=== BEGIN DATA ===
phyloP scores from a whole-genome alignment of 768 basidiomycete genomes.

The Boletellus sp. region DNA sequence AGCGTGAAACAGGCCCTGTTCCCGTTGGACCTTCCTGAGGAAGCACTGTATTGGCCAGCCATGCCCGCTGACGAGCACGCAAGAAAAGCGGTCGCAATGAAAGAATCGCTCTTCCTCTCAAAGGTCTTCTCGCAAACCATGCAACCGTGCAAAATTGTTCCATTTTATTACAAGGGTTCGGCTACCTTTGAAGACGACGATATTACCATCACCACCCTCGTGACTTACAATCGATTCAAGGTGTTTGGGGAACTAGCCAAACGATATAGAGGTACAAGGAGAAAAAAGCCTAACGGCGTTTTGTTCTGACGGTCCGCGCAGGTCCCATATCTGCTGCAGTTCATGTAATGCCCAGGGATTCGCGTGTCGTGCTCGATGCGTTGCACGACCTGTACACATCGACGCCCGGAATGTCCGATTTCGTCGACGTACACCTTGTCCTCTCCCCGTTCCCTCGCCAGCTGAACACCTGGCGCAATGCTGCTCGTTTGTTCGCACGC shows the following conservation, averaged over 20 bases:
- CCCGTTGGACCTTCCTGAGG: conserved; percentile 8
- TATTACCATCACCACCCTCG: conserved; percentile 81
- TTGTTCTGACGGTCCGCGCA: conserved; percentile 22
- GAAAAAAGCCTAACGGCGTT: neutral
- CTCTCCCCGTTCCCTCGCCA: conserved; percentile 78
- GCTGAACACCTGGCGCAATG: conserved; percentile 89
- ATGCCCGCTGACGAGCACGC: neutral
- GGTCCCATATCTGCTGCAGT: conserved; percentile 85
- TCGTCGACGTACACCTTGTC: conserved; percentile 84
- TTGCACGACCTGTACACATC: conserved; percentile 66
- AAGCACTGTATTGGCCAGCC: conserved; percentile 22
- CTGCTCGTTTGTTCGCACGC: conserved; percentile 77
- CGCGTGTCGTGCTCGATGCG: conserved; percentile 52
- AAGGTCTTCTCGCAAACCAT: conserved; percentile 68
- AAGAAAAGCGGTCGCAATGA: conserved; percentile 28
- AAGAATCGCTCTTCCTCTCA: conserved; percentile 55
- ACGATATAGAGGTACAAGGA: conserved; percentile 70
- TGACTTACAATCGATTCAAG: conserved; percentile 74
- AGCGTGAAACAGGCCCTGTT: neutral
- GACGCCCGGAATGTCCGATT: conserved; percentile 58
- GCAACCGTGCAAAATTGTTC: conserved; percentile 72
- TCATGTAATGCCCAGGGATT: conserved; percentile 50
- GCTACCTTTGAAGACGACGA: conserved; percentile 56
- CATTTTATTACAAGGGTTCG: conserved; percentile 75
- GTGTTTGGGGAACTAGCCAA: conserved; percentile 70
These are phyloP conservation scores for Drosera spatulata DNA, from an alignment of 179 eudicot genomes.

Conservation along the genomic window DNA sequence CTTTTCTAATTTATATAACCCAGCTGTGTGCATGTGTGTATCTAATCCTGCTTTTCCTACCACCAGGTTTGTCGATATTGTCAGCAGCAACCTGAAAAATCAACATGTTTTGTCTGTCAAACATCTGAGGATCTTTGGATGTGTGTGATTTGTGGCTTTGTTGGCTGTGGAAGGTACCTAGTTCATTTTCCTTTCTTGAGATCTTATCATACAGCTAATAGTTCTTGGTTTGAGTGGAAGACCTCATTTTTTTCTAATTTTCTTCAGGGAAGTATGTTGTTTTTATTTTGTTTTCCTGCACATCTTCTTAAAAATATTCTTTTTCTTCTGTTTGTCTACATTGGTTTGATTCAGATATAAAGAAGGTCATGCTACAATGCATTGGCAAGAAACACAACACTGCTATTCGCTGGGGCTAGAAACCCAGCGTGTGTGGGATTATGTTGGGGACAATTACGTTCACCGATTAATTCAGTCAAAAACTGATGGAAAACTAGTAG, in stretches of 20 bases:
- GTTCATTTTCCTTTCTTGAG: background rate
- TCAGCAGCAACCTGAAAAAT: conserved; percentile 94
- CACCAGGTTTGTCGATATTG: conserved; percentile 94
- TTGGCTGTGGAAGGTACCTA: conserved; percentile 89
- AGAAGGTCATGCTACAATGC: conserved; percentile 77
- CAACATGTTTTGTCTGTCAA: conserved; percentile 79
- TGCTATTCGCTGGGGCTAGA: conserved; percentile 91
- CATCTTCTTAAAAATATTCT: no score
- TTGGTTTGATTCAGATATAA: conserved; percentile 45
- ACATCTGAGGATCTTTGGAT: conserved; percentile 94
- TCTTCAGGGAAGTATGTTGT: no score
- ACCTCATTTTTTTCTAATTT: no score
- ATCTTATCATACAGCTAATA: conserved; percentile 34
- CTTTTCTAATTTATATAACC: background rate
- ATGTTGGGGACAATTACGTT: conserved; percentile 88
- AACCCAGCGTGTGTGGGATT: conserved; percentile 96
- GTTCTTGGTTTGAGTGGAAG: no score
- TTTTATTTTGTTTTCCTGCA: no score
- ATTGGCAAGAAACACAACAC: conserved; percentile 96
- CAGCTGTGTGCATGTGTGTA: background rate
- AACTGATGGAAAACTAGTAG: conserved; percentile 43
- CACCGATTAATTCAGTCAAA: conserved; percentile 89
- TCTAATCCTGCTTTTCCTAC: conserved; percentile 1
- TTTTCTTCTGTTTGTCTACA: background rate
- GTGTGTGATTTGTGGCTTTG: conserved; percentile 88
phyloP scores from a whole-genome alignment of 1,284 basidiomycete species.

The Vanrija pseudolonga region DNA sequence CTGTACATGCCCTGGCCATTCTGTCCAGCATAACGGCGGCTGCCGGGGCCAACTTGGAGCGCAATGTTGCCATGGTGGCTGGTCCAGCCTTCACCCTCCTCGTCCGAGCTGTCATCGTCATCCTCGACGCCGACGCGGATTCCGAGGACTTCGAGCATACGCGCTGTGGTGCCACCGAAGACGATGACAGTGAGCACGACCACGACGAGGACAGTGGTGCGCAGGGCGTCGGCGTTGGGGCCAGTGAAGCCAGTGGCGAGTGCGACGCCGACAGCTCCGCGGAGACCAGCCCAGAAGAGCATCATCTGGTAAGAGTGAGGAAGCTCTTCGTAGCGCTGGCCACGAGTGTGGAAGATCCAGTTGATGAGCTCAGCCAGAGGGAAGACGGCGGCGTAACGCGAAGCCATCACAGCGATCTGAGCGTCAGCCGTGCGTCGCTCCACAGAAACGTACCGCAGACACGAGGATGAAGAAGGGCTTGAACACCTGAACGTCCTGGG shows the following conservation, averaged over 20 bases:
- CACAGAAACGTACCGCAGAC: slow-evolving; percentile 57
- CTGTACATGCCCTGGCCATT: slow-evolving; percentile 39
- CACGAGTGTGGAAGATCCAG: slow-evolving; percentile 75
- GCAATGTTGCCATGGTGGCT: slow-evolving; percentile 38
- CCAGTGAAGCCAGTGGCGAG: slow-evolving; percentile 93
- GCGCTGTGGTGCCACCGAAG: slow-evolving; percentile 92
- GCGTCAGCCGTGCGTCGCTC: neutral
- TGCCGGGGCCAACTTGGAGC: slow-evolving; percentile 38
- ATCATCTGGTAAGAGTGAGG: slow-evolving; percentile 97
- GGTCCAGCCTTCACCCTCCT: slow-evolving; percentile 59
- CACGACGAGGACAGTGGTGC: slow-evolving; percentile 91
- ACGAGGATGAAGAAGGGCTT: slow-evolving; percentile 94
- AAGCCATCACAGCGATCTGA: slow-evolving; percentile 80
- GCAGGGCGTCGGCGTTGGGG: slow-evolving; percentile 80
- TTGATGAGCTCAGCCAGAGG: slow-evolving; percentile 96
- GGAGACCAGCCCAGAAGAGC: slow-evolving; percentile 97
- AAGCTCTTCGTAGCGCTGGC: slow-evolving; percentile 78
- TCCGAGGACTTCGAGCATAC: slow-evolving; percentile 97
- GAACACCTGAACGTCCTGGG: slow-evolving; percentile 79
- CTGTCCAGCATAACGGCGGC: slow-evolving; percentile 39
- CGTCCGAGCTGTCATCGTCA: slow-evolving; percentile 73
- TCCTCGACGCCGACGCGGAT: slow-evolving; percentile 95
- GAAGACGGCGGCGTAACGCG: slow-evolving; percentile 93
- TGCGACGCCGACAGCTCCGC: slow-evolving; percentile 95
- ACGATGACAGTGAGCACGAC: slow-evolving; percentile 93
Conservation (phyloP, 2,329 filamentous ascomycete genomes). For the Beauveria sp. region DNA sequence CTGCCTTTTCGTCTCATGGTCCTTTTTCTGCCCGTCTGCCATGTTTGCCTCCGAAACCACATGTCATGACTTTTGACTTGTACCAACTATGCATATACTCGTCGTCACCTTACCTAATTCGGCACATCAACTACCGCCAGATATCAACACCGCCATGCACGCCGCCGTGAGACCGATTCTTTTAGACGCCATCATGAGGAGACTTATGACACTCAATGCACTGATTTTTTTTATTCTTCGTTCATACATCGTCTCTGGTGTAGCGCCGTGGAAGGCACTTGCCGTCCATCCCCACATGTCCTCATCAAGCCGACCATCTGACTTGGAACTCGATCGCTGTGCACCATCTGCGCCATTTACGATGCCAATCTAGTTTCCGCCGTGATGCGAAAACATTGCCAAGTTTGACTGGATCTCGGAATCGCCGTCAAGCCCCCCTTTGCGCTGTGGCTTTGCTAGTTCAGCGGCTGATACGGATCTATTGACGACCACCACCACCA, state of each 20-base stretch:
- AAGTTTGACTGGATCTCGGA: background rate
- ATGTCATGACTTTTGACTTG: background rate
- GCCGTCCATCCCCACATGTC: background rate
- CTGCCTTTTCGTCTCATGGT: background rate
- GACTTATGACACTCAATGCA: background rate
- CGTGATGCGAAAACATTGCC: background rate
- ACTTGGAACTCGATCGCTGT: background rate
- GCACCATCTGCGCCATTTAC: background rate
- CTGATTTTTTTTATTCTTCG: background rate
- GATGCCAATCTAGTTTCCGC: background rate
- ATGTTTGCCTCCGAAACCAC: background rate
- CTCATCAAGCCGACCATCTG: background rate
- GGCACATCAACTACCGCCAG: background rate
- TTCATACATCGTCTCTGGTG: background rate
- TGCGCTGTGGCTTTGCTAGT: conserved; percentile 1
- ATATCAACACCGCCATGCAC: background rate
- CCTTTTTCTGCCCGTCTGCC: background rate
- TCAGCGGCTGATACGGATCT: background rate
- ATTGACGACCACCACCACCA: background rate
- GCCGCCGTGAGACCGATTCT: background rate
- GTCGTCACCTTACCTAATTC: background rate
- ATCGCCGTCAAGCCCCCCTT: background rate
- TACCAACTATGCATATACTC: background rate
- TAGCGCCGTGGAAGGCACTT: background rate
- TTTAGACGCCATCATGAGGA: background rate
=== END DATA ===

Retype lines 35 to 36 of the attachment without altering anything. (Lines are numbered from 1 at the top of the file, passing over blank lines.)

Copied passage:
- CAACATGTTTTGTCTGTCAA: conserved; percentile 79
- TGCTATTCGCTGGGGCTAGA: conserved; percentile 91